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Forests 2014, 5(2), 256-268; doi:10.3390/f5020256
Article

Structure and Composition of Old-Growth and Unmanaged Second-Growth Riparian Forests at Redwood National Park, USA

1,*  and 2
Received: 12 December 2013 / Revised: 1 February 2014 / Accepted: 11 February 2014 / Published: 20 February 2014
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Abstract

Restoration of second-growth riparian stands has become an important issue for managers of redwood (Sequoia sempervirens [D. Don] Endl.) forest reserves. Identifying differences between old-growth and second-growth forest vegetation is a necessary step in evaluating restoration needs and targets. The objective of this study was to characterize and contrast vegetation structure and composition in old-growth and unmanaged second-growth riparian forests in adjacent, geomorphologically similar watersheds at Redwood National Park. In the old-growth, redwood was the dominant overstory species in terms of stem density, basal area, and importance values. Second-growth was dominated by red alder (Alnus rubra Bong.), Douglas-fir (Pseudotsuga menziesii [Mirbel] Franco), and redwood. Understory species were similar in both forests, with several key differences: Oxalis oregana Nutt. and Trillium ovatum Pursh had greater importance values in the old-growth, and Vaccinium parvifolium Sm., Dryopteris spp. and sedges Carex spp. had greater importance values in the second-growth. Notable differences in structure and composition suggest that restoration practices such as thinning could expedite the acquisition of old-growth characteristics in second-growth riparian forests.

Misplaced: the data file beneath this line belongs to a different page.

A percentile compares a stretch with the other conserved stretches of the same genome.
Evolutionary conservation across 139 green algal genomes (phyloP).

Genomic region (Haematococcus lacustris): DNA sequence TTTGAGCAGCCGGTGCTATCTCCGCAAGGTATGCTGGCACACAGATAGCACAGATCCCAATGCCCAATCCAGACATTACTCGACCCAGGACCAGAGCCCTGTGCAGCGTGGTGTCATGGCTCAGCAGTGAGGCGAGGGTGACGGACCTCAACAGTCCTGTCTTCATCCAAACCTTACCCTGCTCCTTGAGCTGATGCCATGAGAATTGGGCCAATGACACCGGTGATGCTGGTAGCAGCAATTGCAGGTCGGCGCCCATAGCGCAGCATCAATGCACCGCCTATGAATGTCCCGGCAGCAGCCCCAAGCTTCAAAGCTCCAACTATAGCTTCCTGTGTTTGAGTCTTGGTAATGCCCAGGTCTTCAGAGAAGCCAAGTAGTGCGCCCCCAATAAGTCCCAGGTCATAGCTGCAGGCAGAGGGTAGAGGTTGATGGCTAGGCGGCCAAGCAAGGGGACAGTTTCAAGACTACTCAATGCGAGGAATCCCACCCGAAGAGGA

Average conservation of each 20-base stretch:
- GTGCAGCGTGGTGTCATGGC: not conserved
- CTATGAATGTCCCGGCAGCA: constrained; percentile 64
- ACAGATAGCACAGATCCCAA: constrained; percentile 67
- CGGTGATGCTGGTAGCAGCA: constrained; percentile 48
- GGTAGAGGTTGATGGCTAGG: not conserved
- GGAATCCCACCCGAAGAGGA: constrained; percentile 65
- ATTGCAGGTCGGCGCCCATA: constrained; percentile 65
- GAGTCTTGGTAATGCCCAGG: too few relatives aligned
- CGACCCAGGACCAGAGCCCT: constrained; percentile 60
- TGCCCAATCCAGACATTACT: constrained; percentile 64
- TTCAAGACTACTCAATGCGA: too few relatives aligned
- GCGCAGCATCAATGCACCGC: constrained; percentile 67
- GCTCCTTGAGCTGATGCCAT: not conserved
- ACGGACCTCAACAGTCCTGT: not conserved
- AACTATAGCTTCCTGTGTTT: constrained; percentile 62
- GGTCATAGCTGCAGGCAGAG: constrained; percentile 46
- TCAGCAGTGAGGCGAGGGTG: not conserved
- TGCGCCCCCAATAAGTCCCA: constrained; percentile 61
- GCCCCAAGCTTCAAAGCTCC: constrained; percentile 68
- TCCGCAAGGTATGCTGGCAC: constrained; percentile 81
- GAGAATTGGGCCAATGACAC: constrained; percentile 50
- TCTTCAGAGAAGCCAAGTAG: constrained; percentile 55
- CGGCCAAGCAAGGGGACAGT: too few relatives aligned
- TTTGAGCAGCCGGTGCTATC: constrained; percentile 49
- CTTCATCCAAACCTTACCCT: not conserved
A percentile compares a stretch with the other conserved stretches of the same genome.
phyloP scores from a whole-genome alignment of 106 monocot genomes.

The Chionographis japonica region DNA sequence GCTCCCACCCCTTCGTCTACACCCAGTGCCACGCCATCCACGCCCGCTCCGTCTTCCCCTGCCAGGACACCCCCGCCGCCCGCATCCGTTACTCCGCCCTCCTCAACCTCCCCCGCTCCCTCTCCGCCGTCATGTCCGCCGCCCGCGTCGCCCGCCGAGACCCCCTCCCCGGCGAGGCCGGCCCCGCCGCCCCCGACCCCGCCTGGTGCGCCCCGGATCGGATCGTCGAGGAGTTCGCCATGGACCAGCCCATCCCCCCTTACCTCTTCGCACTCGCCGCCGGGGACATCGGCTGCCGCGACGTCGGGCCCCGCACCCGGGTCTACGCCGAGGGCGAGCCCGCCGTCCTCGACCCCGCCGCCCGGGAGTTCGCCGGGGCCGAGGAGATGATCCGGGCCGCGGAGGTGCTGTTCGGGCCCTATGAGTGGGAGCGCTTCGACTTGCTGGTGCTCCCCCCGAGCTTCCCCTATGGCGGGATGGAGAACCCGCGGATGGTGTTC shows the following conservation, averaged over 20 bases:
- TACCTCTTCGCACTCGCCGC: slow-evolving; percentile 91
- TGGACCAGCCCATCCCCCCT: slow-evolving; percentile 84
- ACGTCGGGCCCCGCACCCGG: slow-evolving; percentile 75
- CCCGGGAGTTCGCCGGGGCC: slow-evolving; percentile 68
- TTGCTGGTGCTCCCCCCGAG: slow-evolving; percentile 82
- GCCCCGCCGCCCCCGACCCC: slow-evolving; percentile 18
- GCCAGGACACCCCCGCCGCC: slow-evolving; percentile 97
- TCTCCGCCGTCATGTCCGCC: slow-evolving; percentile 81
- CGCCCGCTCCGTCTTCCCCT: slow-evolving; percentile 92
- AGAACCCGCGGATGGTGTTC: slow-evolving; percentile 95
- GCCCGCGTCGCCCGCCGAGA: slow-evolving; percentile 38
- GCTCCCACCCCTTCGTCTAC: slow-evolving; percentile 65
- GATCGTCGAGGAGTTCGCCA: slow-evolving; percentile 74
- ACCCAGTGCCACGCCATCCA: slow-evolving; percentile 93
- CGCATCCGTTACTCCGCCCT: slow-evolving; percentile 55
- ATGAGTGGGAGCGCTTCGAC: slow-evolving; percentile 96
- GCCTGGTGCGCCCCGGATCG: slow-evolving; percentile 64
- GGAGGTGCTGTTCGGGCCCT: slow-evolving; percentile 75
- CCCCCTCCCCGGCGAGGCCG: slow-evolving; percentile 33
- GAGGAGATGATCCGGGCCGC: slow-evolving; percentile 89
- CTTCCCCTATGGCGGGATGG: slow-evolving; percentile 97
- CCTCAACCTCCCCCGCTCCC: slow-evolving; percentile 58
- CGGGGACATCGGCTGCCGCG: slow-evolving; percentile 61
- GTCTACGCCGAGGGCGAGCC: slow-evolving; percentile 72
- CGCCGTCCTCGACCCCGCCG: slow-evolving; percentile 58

Keywords: forest stand dynamics; Sequoia sempervirens; late successional forest; ecological restoration forest stand dynamics; Sequoia sempervirens; late successional forest; ecological restoration
This is an open access article distributed under the Creative Commons Attribution License which permits unrestricted use, distribution, and reproduction in any medium, provided the original work is properly cited.

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Keyes, C.R.; Teraoka, E.K. Structure and Composition of Old-Growth and Unmanaged Second-Growth Riparian Forests at Redwood National Park, USA. Forests 2014, 5, 256-268.

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